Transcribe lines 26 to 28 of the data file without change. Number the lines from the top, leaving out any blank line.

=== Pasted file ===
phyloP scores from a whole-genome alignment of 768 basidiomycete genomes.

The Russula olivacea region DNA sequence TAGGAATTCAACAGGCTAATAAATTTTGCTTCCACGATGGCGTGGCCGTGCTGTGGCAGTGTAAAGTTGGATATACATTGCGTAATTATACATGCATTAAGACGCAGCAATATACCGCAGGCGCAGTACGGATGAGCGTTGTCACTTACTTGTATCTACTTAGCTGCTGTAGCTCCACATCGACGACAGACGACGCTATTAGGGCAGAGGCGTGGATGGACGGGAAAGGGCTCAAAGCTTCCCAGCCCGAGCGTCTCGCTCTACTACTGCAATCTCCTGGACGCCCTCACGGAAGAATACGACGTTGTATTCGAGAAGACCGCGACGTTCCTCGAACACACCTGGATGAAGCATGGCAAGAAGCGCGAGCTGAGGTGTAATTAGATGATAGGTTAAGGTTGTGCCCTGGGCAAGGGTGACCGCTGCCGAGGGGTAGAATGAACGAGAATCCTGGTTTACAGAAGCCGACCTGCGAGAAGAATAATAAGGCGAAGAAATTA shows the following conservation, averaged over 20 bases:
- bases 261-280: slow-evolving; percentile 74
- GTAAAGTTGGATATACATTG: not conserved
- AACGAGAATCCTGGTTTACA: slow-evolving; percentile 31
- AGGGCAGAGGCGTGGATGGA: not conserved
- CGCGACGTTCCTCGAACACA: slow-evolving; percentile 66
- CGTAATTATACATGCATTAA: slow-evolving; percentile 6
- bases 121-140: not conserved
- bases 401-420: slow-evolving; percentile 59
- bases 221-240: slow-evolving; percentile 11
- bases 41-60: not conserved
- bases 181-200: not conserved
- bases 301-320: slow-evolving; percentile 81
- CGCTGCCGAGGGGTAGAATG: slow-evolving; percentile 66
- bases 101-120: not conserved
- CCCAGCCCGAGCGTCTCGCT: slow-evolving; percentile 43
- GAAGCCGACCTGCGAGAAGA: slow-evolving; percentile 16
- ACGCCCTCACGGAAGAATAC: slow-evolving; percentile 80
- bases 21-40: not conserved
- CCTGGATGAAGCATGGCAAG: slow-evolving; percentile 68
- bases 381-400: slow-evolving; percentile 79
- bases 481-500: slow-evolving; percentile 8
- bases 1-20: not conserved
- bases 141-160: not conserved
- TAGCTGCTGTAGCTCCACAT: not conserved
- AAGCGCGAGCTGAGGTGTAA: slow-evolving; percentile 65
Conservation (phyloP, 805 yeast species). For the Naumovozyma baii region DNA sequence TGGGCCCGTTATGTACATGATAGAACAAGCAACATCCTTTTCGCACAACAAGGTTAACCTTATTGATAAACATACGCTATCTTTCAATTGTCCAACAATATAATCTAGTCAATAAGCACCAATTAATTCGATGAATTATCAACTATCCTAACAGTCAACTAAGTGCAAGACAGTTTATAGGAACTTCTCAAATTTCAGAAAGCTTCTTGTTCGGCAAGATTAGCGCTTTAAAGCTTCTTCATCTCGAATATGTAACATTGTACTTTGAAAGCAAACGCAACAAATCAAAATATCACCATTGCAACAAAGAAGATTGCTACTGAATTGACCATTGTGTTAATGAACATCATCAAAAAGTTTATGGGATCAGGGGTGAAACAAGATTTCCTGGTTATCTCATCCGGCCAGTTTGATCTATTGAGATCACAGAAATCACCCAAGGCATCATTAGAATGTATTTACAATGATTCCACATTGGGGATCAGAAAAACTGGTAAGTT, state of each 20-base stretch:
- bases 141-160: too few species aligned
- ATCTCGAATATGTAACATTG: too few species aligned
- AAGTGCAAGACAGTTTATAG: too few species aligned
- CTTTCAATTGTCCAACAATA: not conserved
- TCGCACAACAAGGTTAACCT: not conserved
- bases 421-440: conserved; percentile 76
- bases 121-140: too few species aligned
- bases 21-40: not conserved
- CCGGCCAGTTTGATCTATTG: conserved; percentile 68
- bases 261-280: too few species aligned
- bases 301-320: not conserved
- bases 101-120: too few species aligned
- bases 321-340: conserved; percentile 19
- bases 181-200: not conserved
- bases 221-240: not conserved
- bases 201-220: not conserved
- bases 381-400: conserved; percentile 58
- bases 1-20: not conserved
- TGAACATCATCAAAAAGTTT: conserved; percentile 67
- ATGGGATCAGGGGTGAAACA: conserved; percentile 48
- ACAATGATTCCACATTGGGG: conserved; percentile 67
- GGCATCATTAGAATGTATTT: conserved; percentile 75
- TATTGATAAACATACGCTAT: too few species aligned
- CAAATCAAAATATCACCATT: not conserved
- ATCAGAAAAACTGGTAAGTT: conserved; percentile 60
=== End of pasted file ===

- TAGCTGCTGTAGCTCCACAT: not conserved
- AAGCGCGAGCTGAGGTGTAA: slow-evolving; percentile 65
Conservation (phyloP, 805 yeast species). For the Naumovozyma baii region DNA sequence TGGGCCCGTTATGTACATGATAGAACAAGCAACATCCTTTTCGCACAACAAGGTTAACCTTATTGATAAACATACGCTATCTTTCAATTGTCCAACAATATAATCTAGTCAATAAGCACCAATTAATTCGATGAATTATCAACTATCCTAACAGTCAACTAAGTGCAAGACAGTTTATAGGAACTTCTCAAATTTCAGAAAGCTTCTTGTTCGGCAAGATTAGCGCTTTAAAGCTTCTTCATCTCGAATATGTAACATTGTACTTTGAAAGCAAACGCAACAAATCAAAATATCACCATTGCAACAAAGAAGATTGCTACTGAATTGACCATTGTGTTAATGAACATCATCAAAAAGTTTATGGGATCAGGGGTGAAACAAGATTTCCTGGTTATCTCATCCGGCCAGTTTGATCTATTGAGATCACAGAAATCACCCAAGGCATCATTAGAATGTATTTACAATGATTCCACATTGGGGATCAGAAAAACTGGTAAGTT, state of each 20-base stretch: